Watching two somewhat unrelated TED talks from TED2013, I had this moment of “wait a minute I heard this before”. Two talks, talking about two seemingly very different things: crowd-funding in music and learning without teachers. Yes, I’m talking about two popular TED talks from 2013: Amanda Palmer’s ‘The Art of Asking‘ and Sugata Mitra’s ‘Build a School in the Cloud‘.
Let me quickly recap what the TED talks are about (If you do have time, though, I highly suggest clicking on the two links above and watch the full talks, they are thought/discussion-provoking. But okay. Amanda Palmer talks about the art of asking, asking other people for help. She goes back to the times she made a living out of being a living statue, and how that prepared her for the music business. She talks about how her Kickstarter campaign surpassed all expectations and became the biggest music crowd-funding project to date. Since I’ve been following Amanda Palmer for quite some time (since a friend of mine took me to a Dresden Dolls concert in my sophomore year in Providence), I am very familiar with this. So are most of her fans. She is not the superstar whose albums are bought by millions but nobody ever gets to actually engage with. She is that musician who stays for hours after concerts to talk to people, floods my twitter feed with so many fan conversations that I sometimes wonder if I should stop following her. But she engages, and most of her fans feel close enough to her to support her through cancellations of her tour due to very personal reasons.
On the other side we have Sugata Mitra, an educational researcher who I had not known before the TED talk. His idea about building a school in the cloud so that children can explore and learn from another without supervision (or with minimum supervision) won him the 2013 TED Prize. He talks about his experiments of putting computers in rural areas in India which have information in English, about very technical and complex issues such as DNA, and watching children learn about it on their own. It’s fascinating, seriously.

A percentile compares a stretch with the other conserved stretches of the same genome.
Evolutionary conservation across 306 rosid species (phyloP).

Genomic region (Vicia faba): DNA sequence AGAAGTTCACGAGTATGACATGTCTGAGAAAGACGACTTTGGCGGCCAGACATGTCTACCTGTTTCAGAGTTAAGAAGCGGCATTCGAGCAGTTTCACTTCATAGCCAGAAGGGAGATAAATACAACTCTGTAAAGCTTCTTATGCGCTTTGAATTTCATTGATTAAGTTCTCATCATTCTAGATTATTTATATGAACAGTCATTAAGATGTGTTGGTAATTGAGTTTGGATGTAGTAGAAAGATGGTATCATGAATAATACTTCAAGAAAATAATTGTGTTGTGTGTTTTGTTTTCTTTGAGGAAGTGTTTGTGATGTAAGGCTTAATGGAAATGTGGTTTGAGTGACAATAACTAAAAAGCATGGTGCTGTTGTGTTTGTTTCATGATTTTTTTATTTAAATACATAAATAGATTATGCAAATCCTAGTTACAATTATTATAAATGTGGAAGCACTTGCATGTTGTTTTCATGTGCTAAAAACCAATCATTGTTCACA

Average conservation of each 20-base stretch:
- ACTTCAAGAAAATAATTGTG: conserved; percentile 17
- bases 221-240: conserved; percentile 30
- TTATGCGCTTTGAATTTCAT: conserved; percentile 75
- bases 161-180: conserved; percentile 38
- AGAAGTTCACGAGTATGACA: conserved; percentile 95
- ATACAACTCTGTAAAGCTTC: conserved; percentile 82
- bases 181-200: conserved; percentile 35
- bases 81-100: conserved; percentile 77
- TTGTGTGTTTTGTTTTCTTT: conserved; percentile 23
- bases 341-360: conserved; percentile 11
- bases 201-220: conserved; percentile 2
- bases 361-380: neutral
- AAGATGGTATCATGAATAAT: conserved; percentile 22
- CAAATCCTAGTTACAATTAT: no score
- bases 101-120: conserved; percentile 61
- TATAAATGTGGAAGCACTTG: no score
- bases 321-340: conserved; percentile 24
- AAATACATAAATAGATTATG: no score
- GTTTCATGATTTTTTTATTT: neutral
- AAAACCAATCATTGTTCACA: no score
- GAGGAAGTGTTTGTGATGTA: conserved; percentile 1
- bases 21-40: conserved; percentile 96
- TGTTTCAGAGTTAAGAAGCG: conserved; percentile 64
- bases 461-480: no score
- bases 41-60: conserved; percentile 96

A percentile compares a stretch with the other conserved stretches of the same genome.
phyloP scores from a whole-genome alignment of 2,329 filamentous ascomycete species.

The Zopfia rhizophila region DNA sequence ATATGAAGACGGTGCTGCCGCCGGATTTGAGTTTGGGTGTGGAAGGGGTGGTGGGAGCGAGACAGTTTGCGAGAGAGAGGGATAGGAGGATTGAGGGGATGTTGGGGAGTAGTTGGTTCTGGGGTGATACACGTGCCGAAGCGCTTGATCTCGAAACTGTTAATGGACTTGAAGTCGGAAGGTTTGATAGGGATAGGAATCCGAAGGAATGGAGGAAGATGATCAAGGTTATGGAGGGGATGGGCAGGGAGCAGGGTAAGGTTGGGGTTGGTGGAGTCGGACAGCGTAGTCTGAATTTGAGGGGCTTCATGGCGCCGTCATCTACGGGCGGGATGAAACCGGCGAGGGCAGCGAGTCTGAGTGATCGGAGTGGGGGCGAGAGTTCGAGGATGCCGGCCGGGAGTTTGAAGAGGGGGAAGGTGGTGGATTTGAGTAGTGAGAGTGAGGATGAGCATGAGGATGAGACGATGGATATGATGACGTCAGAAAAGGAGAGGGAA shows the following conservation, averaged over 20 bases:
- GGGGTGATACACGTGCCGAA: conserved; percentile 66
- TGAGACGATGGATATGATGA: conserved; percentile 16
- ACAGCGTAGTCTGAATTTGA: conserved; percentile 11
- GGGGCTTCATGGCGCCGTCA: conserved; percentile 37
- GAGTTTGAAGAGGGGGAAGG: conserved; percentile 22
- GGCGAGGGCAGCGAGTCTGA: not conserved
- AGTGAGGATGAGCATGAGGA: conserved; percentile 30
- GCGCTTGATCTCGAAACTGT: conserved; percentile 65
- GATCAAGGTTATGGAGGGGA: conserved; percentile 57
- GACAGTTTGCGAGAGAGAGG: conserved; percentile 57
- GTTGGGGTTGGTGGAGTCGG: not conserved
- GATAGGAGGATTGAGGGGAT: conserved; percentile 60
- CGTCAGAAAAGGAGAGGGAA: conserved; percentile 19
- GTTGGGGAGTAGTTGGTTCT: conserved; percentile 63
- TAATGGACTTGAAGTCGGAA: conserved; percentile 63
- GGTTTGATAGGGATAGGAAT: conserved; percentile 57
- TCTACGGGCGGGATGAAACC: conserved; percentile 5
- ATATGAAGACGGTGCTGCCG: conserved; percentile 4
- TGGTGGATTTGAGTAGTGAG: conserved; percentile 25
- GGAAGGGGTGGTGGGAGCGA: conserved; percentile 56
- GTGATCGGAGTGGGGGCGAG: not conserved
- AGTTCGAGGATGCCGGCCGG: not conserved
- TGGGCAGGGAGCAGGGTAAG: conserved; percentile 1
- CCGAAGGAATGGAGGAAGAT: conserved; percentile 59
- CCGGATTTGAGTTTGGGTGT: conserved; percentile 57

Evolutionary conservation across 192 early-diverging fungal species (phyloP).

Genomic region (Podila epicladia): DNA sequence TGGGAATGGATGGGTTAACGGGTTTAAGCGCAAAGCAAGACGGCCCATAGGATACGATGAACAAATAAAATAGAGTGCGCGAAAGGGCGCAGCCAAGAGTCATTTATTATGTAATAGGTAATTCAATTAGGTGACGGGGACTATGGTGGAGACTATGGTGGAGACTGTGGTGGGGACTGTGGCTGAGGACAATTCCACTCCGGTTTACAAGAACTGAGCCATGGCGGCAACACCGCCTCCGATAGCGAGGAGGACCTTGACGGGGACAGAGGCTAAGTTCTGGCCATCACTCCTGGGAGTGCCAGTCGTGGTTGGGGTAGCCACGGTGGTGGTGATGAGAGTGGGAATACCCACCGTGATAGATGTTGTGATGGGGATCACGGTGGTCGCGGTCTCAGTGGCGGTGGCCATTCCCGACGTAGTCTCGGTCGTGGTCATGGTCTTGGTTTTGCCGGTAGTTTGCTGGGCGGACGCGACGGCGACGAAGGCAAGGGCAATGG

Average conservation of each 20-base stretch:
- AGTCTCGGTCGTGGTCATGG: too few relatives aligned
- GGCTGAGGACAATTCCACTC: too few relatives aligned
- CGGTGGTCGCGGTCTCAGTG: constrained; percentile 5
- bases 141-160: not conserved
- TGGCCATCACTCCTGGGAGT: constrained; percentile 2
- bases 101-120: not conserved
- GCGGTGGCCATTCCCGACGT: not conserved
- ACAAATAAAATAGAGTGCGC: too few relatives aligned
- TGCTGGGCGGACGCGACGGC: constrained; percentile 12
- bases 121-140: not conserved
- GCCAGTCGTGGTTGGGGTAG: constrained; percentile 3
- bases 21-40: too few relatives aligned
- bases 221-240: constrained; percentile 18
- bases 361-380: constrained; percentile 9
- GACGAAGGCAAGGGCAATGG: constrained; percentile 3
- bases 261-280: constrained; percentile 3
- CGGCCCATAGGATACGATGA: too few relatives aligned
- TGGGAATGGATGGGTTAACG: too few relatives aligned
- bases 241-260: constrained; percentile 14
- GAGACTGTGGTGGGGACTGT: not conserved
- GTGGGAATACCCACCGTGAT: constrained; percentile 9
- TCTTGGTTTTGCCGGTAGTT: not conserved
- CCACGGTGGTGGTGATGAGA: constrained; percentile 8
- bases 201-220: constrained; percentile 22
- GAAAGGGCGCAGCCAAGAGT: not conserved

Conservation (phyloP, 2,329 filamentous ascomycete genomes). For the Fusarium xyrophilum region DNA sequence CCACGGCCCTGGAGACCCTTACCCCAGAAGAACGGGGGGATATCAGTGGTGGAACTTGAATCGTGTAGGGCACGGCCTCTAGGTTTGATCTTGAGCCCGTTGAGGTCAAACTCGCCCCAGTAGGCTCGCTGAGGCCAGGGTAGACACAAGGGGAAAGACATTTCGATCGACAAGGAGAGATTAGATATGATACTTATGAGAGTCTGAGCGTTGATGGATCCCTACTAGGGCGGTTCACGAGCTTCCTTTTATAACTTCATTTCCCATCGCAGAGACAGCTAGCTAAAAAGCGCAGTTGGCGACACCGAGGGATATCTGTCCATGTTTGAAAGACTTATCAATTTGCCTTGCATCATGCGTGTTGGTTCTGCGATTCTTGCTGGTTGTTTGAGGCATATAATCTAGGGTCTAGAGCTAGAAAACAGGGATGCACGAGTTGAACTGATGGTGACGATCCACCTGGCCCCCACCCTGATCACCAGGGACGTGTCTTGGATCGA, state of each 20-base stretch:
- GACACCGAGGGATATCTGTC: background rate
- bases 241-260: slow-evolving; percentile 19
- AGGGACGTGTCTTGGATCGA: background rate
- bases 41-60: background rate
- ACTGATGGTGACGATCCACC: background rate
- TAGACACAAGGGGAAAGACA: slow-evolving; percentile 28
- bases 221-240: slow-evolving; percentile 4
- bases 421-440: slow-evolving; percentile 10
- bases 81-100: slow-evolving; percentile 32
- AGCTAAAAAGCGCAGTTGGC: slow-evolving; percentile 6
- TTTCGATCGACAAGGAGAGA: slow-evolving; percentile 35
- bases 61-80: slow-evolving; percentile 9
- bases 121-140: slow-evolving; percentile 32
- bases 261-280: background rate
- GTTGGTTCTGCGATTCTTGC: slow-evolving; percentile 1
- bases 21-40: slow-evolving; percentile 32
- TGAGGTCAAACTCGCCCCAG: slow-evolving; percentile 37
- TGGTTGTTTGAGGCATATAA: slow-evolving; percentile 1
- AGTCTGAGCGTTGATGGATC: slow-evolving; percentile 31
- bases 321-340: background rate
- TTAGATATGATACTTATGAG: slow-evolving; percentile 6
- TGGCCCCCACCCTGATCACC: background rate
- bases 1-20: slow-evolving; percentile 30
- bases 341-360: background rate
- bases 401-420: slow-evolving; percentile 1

As I mentioned at the beginning, these talks have something in common. The concept of making people do something vs letting them do something. For Amanda Palmer, it’s making people pay for music vs. letting people pay for music. She believes that this is the problem with the music business these days; instead of thinking about how the sector can create ways and schemes to let fans pay for music, they are looking at ways to make them. It may seem like a linguistic detail, but it is actually a mind-set problem. Think about it; if you ask individuals, they all want to support the artists they like. I don’t mind paying for music; I love music, I want to support musicians. But I also want to be able to really reach them. I don’t want that money to go to a record label that restricts the artist, I want it to go to an organization that enables the artist to reach their best. (Amanda’s anecdote about the sales of the first Dresden Dolls album is a great one, and exactly my point in terms of being unhappy about certain ancient ways of doing business).
On the other hand, Sugata Mitra also talks about making vs letting. In his case, it is making learning happen vs letting learning happen. There is quite a lot of evidence for self-learning and interest-based learning, which speak against our current education system, which as Sir Ken Robinson also touches upon: current education system in many countries kill creativity and work as student factories. They make kids learn, without regard to learning styles, interest or the needs of children. Education systems, just like the business sector, requires a serious reflection and re-evaluation process.
It is clear that the way we look at our world is changing, and the mind sets of organizations will need to adapt to this change. The music business and the educational systems are only two out of many systems that will need to be evaluated. But we are all connected, and so are our ideas.